India’s manufacturing sector rebounded in July, allowing local business to offer new jobs for the first time since the coronavirus pandemic outbreak. The expansion was underpinned by robust demand domestically and abroad.
The Manufacturing Purchasing Managers’ Index for the sector jumped to 55.3 in July from 48.1 recorded in the previous month, according to survey data revealed by IHS Markit on Monday. The July reading is well above the 50-level that separates growth from contraction.
“Output rose at a robust pace, with over one-third of companies noting a monthly expansion in production, amid a rebound in new business and the easing of some local Covid-19 restrictions,” said Pollyanna De Lima, economics associate director at IHS Markit.
Indian authorities have eased most of the Covid-related restrictions as the number of cases entered a downward trajectory after the nation was hit by a devastating second wave of the pandemic in April and May.
Reopening of the nation’s economy spurred higher demand and sales, leading to a sharp expansion of output, though New Delhi is still reporting over 40,000 cases a day, with the total number of infections reaching nearly 31.6 million.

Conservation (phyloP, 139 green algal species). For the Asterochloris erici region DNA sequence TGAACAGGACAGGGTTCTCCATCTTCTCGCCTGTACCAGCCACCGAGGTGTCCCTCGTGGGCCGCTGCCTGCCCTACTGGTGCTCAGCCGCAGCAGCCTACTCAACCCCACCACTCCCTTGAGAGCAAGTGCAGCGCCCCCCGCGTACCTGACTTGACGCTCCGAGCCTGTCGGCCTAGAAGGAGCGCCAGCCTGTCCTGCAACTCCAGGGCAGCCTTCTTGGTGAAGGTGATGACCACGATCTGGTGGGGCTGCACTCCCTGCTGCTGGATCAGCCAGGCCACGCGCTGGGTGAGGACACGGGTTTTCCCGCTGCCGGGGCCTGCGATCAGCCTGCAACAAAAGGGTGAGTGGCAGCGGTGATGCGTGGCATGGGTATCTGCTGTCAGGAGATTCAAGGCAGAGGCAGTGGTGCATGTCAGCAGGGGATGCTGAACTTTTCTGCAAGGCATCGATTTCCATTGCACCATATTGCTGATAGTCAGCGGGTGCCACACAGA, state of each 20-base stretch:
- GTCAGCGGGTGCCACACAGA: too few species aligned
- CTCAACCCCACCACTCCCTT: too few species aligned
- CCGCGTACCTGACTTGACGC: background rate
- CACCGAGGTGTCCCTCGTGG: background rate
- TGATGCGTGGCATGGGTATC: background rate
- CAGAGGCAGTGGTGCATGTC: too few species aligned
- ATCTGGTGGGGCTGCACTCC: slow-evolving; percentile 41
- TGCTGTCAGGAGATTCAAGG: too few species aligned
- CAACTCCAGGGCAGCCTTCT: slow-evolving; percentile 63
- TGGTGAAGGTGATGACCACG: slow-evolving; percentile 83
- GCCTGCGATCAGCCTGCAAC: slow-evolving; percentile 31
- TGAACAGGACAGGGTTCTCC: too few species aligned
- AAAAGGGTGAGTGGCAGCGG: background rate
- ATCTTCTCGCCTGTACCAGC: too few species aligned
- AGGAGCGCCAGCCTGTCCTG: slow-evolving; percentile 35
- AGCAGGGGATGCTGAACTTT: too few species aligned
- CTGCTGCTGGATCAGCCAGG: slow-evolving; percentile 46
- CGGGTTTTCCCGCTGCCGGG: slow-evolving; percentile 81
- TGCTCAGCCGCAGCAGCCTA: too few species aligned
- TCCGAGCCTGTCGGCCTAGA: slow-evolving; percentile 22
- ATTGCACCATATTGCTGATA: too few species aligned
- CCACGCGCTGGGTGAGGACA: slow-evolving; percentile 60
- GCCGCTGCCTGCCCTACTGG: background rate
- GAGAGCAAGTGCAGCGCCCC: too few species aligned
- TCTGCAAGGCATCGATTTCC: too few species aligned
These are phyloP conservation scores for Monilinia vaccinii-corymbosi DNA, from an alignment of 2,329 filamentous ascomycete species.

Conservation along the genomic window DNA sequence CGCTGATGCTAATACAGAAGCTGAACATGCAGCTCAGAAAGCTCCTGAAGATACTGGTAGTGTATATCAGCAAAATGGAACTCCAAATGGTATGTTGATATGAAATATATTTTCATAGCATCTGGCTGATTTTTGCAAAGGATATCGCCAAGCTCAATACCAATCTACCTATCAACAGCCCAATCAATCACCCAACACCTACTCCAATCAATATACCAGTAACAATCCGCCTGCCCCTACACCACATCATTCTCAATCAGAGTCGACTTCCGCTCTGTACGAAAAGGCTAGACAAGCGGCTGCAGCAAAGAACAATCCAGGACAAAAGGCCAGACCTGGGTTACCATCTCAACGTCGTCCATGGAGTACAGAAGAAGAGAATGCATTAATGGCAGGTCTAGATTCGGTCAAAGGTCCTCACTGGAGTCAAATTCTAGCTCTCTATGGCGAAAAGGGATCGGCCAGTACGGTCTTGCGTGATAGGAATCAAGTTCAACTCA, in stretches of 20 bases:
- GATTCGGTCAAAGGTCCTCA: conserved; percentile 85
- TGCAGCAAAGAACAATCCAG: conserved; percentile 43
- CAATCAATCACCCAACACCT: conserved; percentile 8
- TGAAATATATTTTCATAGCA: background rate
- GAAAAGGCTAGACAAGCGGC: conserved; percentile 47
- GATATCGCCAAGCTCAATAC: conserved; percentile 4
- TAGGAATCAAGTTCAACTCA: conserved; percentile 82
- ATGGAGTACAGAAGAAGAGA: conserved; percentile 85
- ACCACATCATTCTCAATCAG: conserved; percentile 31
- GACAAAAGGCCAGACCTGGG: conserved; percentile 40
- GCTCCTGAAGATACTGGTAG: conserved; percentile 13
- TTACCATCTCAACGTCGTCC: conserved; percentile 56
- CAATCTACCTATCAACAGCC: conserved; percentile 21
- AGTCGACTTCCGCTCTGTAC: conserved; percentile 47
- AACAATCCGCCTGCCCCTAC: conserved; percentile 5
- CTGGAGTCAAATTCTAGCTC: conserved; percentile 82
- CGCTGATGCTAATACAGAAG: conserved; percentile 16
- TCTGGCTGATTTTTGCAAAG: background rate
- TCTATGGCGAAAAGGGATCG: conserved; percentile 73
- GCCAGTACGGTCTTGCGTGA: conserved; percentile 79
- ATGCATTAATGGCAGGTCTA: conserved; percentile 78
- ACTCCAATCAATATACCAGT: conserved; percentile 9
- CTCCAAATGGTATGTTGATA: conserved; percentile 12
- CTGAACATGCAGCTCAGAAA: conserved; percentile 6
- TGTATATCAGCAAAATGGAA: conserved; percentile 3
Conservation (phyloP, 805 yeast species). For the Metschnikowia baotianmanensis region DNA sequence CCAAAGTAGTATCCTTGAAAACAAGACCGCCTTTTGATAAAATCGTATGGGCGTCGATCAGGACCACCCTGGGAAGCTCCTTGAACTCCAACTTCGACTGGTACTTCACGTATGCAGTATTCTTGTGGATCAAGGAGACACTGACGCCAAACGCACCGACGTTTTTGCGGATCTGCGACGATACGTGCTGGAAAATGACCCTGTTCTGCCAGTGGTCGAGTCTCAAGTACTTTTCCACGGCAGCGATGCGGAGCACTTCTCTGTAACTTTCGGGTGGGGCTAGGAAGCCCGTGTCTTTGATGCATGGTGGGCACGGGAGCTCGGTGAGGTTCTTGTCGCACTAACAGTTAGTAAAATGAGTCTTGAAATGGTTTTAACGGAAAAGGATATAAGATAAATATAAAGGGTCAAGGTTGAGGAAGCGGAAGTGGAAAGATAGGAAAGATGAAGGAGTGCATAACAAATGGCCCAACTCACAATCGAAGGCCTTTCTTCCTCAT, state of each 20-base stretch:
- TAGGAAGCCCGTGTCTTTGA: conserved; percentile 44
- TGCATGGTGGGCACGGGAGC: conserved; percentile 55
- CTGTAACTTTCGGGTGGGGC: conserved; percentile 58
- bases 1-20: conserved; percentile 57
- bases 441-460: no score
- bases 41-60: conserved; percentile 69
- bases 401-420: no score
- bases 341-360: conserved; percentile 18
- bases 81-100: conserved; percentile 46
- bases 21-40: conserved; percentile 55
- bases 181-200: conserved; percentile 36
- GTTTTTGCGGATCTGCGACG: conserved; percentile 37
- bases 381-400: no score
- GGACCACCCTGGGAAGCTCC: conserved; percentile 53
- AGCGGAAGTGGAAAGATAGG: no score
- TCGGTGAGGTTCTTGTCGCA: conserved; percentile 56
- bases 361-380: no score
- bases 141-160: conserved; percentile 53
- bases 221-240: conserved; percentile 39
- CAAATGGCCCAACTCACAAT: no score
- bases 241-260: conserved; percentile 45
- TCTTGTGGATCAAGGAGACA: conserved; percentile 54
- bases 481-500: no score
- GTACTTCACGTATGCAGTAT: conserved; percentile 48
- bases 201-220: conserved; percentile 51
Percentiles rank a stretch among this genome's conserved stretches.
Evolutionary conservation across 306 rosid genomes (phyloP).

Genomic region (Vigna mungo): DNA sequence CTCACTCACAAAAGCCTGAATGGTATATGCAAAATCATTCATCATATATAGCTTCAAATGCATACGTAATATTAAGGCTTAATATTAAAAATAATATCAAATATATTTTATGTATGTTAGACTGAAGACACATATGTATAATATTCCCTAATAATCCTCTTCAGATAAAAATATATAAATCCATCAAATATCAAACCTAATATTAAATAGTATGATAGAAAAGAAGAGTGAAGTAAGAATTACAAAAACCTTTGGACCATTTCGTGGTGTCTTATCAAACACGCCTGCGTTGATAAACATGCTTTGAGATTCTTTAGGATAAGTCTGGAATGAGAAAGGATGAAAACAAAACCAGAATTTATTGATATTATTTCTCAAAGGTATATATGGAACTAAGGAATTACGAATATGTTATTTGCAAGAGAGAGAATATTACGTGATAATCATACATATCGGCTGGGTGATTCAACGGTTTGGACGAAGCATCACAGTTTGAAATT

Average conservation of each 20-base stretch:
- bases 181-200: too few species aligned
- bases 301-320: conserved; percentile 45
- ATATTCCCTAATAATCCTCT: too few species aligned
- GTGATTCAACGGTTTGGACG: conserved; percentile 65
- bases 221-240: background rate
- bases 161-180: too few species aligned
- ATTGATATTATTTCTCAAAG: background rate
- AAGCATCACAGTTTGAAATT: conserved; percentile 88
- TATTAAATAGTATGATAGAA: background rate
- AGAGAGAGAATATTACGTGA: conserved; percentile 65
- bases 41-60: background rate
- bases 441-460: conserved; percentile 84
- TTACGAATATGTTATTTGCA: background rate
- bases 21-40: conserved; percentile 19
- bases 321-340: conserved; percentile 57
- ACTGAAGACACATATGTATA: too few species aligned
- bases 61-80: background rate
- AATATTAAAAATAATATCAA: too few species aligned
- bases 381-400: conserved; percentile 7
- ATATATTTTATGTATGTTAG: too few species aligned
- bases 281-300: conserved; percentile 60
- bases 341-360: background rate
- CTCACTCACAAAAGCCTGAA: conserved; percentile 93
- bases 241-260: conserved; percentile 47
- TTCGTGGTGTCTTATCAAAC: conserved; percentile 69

New export orders reportedly increased at the fastest rate since April, while employment grew for the first time since March 2020. However, the pace of hiring in July was slow, showing that the job crisis is not over yet.
In spite of higher input costs, output charges rose only slightly, suggesting companies absorbed the extra cost burden to boost sales and stay competitive.
“With firms’ cost burdens continuing to rise, however, and signs of spare capacity still evident, it’s too early to say that such a trend will be sustained in coming months,” De Lima said.
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